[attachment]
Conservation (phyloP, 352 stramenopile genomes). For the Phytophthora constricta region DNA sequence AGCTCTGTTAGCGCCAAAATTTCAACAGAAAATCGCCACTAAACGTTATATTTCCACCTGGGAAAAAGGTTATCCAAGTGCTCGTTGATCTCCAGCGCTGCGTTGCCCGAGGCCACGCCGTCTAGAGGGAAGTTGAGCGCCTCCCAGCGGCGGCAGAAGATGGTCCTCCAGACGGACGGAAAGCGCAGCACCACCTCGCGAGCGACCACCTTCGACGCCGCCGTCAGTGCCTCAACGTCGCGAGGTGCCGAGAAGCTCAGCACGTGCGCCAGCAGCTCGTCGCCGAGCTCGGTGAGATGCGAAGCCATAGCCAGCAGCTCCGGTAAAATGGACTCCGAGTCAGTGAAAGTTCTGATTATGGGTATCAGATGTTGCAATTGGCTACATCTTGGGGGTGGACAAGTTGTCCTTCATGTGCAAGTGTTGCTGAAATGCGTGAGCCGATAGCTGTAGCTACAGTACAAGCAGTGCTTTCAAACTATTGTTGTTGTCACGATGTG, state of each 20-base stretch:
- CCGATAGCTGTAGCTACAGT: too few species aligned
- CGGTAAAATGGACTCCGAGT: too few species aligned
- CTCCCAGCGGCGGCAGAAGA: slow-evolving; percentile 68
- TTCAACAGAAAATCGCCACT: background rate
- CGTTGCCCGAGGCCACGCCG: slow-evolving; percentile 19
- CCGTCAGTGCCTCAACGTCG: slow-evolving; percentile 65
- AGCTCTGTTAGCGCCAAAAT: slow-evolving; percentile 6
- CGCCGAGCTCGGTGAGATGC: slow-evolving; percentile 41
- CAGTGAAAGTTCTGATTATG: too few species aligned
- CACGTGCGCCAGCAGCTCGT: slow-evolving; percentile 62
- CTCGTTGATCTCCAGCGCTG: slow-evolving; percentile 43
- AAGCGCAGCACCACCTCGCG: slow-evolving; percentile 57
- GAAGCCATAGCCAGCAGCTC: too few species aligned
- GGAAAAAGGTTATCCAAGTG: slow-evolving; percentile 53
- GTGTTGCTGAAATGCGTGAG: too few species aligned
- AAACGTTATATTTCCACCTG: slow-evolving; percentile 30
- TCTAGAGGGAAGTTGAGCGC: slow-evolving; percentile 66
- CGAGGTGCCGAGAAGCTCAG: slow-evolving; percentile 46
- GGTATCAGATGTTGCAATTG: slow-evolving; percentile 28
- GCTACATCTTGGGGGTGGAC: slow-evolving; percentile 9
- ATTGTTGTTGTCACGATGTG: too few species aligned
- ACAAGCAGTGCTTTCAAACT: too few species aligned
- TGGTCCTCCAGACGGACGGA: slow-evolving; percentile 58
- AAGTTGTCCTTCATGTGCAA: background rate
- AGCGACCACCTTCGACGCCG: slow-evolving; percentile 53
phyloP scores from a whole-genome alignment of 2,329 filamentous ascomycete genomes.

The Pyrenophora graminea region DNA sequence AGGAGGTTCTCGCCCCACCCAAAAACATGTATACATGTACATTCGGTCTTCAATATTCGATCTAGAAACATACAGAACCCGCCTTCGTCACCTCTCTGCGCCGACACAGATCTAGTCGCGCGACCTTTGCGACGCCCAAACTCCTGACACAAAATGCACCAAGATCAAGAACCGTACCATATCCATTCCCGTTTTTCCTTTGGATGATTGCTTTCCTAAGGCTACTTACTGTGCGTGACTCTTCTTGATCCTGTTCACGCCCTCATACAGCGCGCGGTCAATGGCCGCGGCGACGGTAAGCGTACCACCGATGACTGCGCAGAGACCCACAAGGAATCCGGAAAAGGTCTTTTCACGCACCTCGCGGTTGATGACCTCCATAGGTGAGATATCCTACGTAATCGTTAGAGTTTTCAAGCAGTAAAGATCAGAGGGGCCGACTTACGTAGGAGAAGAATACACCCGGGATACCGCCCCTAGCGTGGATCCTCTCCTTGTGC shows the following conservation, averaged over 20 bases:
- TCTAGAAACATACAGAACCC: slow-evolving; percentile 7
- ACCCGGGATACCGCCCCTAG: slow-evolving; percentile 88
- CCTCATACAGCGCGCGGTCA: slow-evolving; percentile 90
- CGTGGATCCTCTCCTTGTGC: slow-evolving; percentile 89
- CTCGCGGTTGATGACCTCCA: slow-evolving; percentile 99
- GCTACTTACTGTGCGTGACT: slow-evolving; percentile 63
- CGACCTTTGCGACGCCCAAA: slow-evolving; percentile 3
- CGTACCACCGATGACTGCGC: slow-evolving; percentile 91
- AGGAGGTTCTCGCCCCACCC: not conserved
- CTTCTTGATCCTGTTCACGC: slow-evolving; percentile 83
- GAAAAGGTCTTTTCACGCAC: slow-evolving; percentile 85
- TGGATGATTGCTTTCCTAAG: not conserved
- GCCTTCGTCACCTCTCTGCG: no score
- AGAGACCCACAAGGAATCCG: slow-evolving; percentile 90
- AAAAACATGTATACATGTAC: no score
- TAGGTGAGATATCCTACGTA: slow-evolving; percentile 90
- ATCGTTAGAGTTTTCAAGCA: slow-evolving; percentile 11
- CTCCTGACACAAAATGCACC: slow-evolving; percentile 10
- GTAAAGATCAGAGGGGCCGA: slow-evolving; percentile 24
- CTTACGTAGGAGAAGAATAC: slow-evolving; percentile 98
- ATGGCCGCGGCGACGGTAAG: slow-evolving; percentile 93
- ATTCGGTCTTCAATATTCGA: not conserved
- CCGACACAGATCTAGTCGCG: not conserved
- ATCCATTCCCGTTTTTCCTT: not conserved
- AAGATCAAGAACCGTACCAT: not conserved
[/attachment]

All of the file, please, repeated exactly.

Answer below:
Conservation (phyloP, 352 stramenopile genomes). For the Phytophthora constricta region DNA sequence AGCTCTGTTAGCGCCAAAATTTCAACAGAAAATCGCCACTAAACGTTATATTTCCACCTGGGAAAAAGGTTATCCAAGTGCTCGTTGATCTCCAGCGCTGCGTTGCCCGAGGCCACGCCGTCTAGAGGGAAGTTGAGCGCCTCCCAGCGGCGGCAGAAGATGGTCCTCCAGACGGACGGAAAGCGCAGCACCACCTCGCGAGCGACCACCTTCGACGCCGCCGTCAGTGCCTCAACGTCGCGAGGTGCCGAGAAGCTCAGCACGTGCGCCAGCAGCTCGTCGCCGAGCTCGGTGAGATGCGAAGCCATAGCCAGCAGCTCCGGTAAAATGGACTCCGAGTCAGTGAAAGTTCTGATTATGGGTATCAGATGTTGCAATTGGCTACATCTTGGGGGTGGACAAGTTGTCCTTCATGTGCAAGTGTTGCTGAAATGCGTGAGCCGATAGCTGTAGCTACAGTACAAGCAGTGCTTTCAAACTATTGTTGTTGTCACGATGTG, state of each 20-base stretch:
- CCGATAGCTGTAGCTACAGT: too few species aligned
- CGGTAAAATGGACTCCGAGT: too few species aligned
- CTCCCAGCGGCGGCAGAAGA: slow-evolving; percentile 68
- TTCAACAGAAAATCGCCACT: background rate
- CGTTGCCCGAGGCCACGCCG: slow-evolving; percentile 19
- CCGTCAGTGCCTCAACGTCG: slow-evolving; percentile 65
- AGCTCTGTTAGCGCCAAAAT: slow-evolving; percentile 6
- CGCCGAGCTCGGTGAGATGC: slow-evolving; percentile 41
- CAGTGAAAGTTCTGATTATG: too few species aligned
- CACGTGCGCCAGCAGCTCGT: slow-evolving; percentile 62
- CTCGTTGATCTCCAGCGCTG: slow-evolving; percentile 43
- AAGCGCAGCACCACCTCGCG: slow-evolving; percentile 57
- GAAGCCATAGCCAGCAGCTC: too few species aligned
- GGAAAAAGGTTATCCAAGTG: slow-evolving; percentile 53
- GTGTTGCTGAAATGCGTGAG: too few species aligned
- AAACGTTATATTTCCACCTG: slow-evolving; percentile 30
- TCTAGAGGGAAGTTGAGCGC: slow-evolving; percentile 66
- CGAGGTGCCGAGAAGCTCAG: slow-evolving; percentile 46
- GGTATCAGATGTTGCAATTG: slow-evolving; percentile 28
- GCTACATCTTGGGGGTGGAC: slow-evolving; percentile 9
- ATTGTTGTTGTCACGATGTG: too few species aligned
- ACAAGCAGTGCTTTCAAACT: too few species aligned
- TGGTCCTCCAGACGGACGGA: slow-evolving; percentile 58
- AAGTTGTCCTTCATGTGCAA: background rate
- AGCGACCACCTTCGACGCCG: slow-evolving; percentile 53
phyloP scores from a whole-genome alignment of 2,329 filamentous ascomycete genomes.

The Pyrenophora graminea region DNA sequence AGGAGGTTCTCGCCCCACCCAAAAACATGTATACATGTACATTCGGTCTTCAATATTCGATCTAGAAACATACAGAACCCGCCTTCGTCACCTCTCTGCGCCGACACAGATCTAGTCGCGCGACCTTTGCGACGCCCAAACTCCTGACACAAAATGCACCAAGATCAAGAACCGTACCATATCCATTCCCGTTTTTCCTTTGGATGATTGCTTTCCTAAGGCTACTTACTGTGCGTGACTCTTCTTGATCCTGTTCACGCCCTCATACAGCGCGCGGTCAATGGCCGCGGCGACGGTAAGCGTACCACCGATGACTGCGCAGAGACCCACAAGGAATCCGGAAAAGGTCTTTTCACGCACCTCGCGGTTGATGACCTCCATAGGTGAGATATCCTACGTAATCGTTAGAGTTTTCAAGCAGTAAAGATCAGAGGGGCCGACTTACGTAGGAGAAGAATACACCCGGGATACCGCCCCTAGCGTGGATCCTCTCCTTGTGC shows the following conservation, averaged over 20 bases:
- TCTAGAAACATACAGAACCC: slow-evolving; percentile 7
- ACCCGGGATACCGCCCCTAG: slow-evolving; percentile 88
- CCTCATACAGCGCGCGGTCA: slow-evolving; percentile 90
- CGTGGATCCTCTCCTTGTGC: slow-evolving; percentile 89
- CTCGCGGTTGATGACCTCCA: slow-evolving; percentile 99
- GCTACTTACTGTGCGTGACT: slow-evolving; percentile 63
- CGACCTTTGCGACGCCCAAA: slow-evolving; percentile 3
- CGTACCACCGATGACTGCGC: slow-evolving; percentile 91
- AGGAGGTTCTCGCCCCACCC: not conserved
- CTTCTTGATCCTGTTCACGC: slow-evolving; percentile 83
- GAAAAGGTCTTTTCACGCAC: slow-evolving; percentile 85
- TGGATGATTGCTTTCCTAAG: not conserved
- GCCTTCGTCACCTCTCTGCG: no score
- AGAGACCCACAAGGAATCCG: slow-evolving; percentile 90
- AAAAACATGTATACATGTAC: no score
- TAGGTGAGATATCCTACGTA: slow-evolving; percentile 90
- ATCGTTAGAGTTTTCAAGCA: slow-evolving; percentile 11
- CTCCTGACACAAAATGCACC: slow-evolving; percentile 10
- GTAAAGATCAGAGGGGCCGA: slow-evolving; percentile 24
- CTTACGTAGGAGAAGAATAC: slow-evolving; percentile 98
- ATGGCCGCGGCGACGGTAAG: slow-evolving; percentile 93
- ATTCGGTCTTCAATATTCGA: not conserved
- CCGACACAGATCTAGTCGCG: not conserved
- ATCCATTCCCGTTTTTCCTT: not conserved
- AAGATCAAGAACCGTACCAT: not conserved